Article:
Just add 1 teaspoon of cream of tartar and half a teaspoon of
 bi-carb to each cup of plain flour, and you too can make a 
whole bunch of these. . . 
Yummy! Though I don't think they last very long with kids 
           home from school for 2 weeks!

P.S. Food for the body is not enough. There must be food for the soul."  
Dorothy Day

Sunday, June 2, 2013

Up, up and away . . .

Just after 6 this morning, my middle child joined his school friends at the airport -
ready for his first interstate trip to Sydney and Canberra.
I'm feeling a little strange about it, to tell the truth. I know rationally that he'll be perfectly fine,
 but it does seem odd to send my own flesh and blood off in an aeroplane, thousands of
kilometres away, without me. This, even though he has an older brother who has
done it all before! Anyway, I thought I'd share a couple of tricks I've learned over
the years of school camps, for the benefit of those who haven't done it before . . .

1. Snap Lock bags are your friend. Get the big ones - something like 30 x 35 cm.
That way, you can pack enough clean clothes for each day into separate packages.
(Boys especially  have been known to wear the same pair of undies for a week on camp,
 left to their own devices. Eeeew!) The added bonus of the bags is that you can
 squeeze them as you seal. This takes the extra air out and makes a smaller parcel.
This is particularly helpful for 'fluffy'things like beanies and scarves, 
which can take up lots of room.

2. A pillowcase makes a great laundry bag. Pack an old one, in case of sand or mud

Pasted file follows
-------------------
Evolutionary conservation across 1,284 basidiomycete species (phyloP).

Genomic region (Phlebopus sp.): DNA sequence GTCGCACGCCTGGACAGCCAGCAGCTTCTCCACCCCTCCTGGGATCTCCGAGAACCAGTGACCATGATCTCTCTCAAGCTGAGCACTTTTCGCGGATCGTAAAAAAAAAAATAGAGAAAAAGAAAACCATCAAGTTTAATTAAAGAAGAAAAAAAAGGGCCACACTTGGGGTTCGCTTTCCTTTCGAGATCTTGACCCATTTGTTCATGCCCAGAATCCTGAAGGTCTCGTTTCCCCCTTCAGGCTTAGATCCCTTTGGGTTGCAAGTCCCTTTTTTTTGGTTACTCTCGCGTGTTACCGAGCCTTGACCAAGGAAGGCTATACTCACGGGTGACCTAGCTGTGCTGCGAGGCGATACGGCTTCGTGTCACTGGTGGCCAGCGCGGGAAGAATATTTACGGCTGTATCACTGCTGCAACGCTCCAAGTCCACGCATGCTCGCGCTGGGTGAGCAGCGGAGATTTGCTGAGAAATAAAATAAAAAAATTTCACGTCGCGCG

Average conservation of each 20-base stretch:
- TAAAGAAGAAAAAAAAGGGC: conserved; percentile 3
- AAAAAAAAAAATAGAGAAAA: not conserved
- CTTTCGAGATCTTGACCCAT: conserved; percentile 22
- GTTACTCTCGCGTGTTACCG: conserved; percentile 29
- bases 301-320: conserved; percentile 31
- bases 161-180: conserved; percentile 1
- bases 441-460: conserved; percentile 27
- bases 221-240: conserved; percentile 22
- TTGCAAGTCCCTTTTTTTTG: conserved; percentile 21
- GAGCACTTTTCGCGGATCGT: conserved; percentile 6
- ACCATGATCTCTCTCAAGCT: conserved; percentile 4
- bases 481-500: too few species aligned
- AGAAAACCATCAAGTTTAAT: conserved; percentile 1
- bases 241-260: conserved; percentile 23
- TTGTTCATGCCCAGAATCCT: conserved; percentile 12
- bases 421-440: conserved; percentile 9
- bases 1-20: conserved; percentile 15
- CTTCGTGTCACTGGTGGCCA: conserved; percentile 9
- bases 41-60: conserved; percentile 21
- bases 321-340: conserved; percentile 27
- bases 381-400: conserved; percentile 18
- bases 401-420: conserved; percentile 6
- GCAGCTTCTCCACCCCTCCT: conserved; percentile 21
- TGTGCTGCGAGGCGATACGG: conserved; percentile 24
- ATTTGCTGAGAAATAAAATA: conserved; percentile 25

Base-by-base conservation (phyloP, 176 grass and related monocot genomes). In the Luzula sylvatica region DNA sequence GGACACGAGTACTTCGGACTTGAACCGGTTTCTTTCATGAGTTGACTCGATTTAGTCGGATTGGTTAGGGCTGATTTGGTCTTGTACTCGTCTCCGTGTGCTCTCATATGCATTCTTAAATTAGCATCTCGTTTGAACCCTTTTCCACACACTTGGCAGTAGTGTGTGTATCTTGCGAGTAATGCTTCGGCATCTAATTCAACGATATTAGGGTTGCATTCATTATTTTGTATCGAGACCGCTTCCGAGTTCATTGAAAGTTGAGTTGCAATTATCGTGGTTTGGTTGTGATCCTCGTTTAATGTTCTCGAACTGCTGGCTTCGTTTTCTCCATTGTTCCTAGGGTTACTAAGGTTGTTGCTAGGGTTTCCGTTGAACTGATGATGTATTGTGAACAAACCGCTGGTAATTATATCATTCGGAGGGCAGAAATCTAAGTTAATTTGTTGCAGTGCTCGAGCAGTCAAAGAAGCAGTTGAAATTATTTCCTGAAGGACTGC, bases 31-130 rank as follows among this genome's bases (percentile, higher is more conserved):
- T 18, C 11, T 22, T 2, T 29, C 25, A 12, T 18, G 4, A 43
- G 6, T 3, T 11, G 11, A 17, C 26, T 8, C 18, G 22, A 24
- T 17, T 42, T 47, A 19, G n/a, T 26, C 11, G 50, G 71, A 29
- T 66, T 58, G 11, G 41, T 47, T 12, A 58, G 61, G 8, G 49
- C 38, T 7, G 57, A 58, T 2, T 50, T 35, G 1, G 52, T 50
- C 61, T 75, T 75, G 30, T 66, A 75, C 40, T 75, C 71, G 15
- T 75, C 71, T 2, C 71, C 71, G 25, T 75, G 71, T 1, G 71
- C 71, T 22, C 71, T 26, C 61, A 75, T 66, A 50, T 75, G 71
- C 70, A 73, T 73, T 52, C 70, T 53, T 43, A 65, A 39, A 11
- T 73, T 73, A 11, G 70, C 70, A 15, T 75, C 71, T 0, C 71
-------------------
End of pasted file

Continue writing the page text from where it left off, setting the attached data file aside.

(depending on where the camp is, and at what time of year). If you pack it inside out, the 
camper can use the exposed flap to hang it on the end of a bed, doorknob etc. 
Also include a plastic shopping bag for wet things, mostly generated on the last day.

3. If your school has provided a full itinerary, print out a copy and stick it inside the suitcase. 
That way your camper will know exactly what they're doing each day
 and what to wear/take.
This is especially useful for kids who might have anxiety issues.

4. Though most camps will have first aid readily available, it's comforting for young campers 
to know they'll be OK on their own with minor catastrophes - I always include a tube 
of paw-paw ointment (good for cuts, scratches, insect bites, blisters, rashes and chapped lips),
 band-aids (especially for blisters, caused by much more walking than usual!) and good quality 
throat lozenges. None of these items have to be lodged as 'medication'with staff so can
 go in with the toiletries.

5. Don't over-pack! Most of the time, campers will need to be responsible for their own 
suitcase and will need to be able to carry it. Practice at home to make sure they can manage.

And that's it.  Send them off with a photo and plenty of smiles, ready to 
hear all about it in just a short week.
P.S.  "If you would have your son walk honorably through the world, you must not attempt to clear the stones from his path, but teach him to walk firmly over them - not insist upon leading him by the hand, but let him learn to go alone."  Anne Bronte